When the market is sideways, the price can go down and flow around the pivot point. We can observe this type of price behavior in the chart below.
Although R1, R2 and R3 are referred to in the sense that they can probably act as resistance when the market is going up, if the price goes above them, they can also act as support when the price is going down. The same is true for S1, S2, and S3, which can act as resistance on any move up if they break as support.
For example, here we see a resistance level acting as support:
Using Pivot Points to Measure Probabilities
Pivot points are also used by some traders to estimate the probability that a price movement will support itself. Although it depends on the market, the following probabilities are generally given in terms of how likely it is that the price will close the trading day above or below the following levels:
- Closes higher than R1 40% of the time
- Closes lower than S1 40% of the time
- Closes higher than R2 15% of the time
- Closes lower than S2 15% of the time
- Closes in more than R3 5% of the time
- Closes below S3 5% of the time
Of course, these are only rough approximations. Just because the price moves above or below the outer levels does not necessarily mean that the movements are not valid or sustainable. For example, it should never be assumed that based on the above information you have an 85% chance of winning a trade if you take a long position when the price reaches S2. That alone will certainly not be true.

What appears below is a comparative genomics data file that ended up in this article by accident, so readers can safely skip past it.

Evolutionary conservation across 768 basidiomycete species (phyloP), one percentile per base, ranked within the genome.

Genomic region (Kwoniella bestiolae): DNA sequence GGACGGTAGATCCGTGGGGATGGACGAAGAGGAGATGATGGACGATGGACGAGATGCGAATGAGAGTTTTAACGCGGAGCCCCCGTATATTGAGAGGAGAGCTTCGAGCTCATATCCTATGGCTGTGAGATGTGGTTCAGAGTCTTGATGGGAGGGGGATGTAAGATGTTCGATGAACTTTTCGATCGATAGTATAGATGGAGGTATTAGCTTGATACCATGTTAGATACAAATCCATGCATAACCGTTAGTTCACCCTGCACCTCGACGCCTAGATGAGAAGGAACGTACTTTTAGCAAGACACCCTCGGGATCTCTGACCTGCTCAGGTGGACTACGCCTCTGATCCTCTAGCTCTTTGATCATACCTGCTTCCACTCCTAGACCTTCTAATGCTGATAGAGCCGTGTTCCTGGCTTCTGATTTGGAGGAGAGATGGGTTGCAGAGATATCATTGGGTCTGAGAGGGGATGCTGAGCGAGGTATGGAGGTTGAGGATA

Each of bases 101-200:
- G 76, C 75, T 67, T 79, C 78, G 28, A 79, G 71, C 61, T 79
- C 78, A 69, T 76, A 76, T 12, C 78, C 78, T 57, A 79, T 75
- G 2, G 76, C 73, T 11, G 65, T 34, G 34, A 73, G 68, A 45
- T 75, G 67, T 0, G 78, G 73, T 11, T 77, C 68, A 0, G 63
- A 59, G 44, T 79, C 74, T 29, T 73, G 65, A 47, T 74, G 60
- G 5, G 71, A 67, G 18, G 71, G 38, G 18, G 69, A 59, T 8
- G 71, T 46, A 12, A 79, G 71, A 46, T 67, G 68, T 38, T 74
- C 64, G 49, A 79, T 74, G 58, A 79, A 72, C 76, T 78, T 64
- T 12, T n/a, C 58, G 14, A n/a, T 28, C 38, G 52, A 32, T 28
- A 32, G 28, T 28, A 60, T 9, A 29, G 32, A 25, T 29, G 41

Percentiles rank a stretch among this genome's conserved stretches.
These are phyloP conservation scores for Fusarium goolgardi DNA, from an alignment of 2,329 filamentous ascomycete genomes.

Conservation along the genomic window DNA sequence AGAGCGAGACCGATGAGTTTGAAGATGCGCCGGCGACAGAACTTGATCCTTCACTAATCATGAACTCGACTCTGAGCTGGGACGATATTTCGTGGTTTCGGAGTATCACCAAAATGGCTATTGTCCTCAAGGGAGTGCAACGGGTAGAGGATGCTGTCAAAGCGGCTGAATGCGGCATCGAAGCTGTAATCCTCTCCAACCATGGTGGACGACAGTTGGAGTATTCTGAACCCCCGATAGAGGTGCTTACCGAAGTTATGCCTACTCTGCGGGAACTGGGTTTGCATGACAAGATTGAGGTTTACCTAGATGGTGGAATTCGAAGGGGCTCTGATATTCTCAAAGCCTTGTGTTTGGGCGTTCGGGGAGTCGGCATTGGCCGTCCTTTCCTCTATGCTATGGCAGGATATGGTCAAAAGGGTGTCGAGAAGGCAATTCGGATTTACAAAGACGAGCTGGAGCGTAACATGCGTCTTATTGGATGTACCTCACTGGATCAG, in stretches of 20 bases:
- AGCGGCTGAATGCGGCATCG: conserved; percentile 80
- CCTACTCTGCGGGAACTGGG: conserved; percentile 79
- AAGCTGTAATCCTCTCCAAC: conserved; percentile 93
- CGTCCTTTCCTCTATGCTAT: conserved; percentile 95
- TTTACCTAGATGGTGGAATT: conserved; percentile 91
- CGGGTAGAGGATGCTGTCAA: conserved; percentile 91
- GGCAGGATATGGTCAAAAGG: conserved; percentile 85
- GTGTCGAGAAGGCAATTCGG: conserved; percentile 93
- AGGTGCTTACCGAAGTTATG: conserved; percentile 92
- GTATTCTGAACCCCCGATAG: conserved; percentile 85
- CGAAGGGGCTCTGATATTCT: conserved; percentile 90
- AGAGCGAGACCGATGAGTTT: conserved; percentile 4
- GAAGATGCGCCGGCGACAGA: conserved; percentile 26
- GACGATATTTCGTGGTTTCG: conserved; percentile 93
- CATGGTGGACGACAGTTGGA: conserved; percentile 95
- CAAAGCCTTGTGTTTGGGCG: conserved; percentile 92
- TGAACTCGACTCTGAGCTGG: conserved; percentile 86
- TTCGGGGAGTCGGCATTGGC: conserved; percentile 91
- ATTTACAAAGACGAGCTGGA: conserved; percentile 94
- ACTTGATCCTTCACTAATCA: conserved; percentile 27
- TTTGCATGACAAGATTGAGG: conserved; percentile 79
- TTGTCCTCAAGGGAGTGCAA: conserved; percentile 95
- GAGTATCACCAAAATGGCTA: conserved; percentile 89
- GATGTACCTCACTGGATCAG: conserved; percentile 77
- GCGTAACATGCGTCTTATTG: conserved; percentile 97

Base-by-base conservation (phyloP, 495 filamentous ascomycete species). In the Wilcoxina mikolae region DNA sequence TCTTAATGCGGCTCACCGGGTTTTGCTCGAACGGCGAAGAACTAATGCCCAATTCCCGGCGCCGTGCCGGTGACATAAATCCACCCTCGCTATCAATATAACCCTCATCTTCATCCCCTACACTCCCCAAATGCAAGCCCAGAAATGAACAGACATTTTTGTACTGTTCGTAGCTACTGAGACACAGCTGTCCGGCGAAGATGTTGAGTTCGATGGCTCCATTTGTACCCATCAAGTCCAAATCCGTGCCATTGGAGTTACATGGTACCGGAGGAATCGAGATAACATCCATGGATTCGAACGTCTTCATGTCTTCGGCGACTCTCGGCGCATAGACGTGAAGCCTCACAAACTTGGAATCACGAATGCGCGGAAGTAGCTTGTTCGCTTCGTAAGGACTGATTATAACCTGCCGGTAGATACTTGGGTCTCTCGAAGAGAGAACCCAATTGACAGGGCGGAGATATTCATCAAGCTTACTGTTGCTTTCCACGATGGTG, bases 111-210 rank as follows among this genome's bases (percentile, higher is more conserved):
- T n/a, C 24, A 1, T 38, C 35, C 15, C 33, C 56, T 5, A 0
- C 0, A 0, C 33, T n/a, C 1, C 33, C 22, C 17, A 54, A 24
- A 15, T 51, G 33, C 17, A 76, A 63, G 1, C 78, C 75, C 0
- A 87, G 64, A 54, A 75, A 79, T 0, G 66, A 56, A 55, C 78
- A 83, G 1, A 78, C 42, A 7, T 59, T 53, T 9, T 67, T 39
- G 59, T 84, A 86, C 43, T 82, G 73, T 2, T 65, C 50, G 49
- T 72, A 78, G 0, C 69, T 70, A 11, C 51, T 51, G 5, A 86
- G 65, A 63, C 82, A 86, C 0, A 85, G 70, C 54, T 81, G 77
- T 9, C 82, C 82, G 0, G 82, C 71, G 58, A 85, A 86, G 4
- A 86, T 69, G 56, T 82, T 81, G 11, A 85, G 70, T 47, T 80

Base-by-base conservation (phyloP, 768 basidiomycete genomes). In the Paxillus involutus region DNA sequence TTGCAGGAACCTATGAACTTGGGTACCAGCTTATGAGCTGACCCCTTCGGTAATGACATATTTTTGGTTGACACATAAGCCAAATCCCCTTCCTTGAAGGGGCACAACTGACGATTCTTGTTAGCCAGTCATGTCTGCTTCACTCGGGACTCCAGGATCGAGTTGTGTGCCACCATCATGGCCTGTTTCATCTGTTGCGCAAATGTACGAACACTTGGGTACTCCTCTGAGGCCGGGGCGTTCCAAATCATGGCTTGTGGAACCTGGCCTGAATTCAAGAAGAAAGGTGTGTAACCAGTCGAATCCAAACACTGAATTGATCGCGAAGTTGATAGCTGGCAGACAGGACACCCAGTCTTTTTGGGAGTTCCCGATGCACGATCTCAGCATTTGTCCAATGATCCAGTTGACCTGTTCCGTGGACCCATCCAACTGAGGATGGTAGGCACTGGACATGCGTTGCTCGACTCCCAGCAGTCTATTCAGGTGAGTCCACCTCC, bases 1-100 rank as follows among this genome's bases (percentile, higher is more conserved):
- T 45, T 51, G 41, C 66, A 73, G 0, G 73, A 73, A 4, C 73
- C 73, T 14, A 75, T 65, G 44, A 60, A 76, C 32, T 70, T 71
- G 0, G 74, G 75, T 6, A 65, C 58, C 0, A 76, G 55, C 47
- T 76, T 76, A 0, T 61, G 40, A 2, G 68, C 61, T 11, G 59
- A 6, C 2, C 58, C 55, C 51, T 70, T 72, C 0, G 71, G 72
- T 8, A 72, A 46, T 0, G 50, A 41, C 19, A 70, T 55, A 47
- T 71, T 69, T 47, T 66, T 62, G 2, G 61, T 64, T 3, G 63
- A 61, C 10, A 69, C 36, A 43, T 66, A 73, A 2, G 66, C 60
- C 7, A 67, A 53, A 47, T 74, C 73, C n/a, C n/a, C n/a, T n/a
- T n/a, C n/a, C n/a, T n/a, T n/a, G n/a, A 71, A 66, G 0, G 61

Pivot Points as Stop Losses
Some traders take trades at a level where they expect a reversal on contact, while using the next level below (in the case of a long trade) or above (in the case of a short trade) as a stop loss.
Here we see a short entry at R1 and a stop loss at R2.
TRADING WITH PIVOT POINTS EXPLAINED:
At this point, it should seem fairly straightforward that pivot points are used as likely turning points in the market. Taking trades at these levels in the direction of the expected reversal is a very common technical strategy.
To improve the feasibility of this strategy, traders will link the pivot points strategy with other indicators. For example, one could use a simple 50-period moving average to estimate the trend and bias their trades only in the direction of that trend.
Also, instead of the first touch of a pivot level, one might need a second touch to confirm that the level is valid as a turning point. Below is an example of why “confirming” the validity of a level is best done before making a trade on a base touch. This is a five-minute chart of the EUR/USD.
When data or news comes out, volume increases noticeably and the previous trade move and intraday support and resistance levels can quickly become obsolete. On the big red bar, price has actually held between the two pivot levels. But if we had traded every touch of the pivots, we would have made both a long and short trade within five minutes.
After that point, the market became firmly bearish and fell steadily, showing no sensitivity to the pivot points.
So you need to be careful and make sure that you are not trying to trade at levels that the market does not intend to respect when there is large volume in the market.
If we were to write down our rules for this system: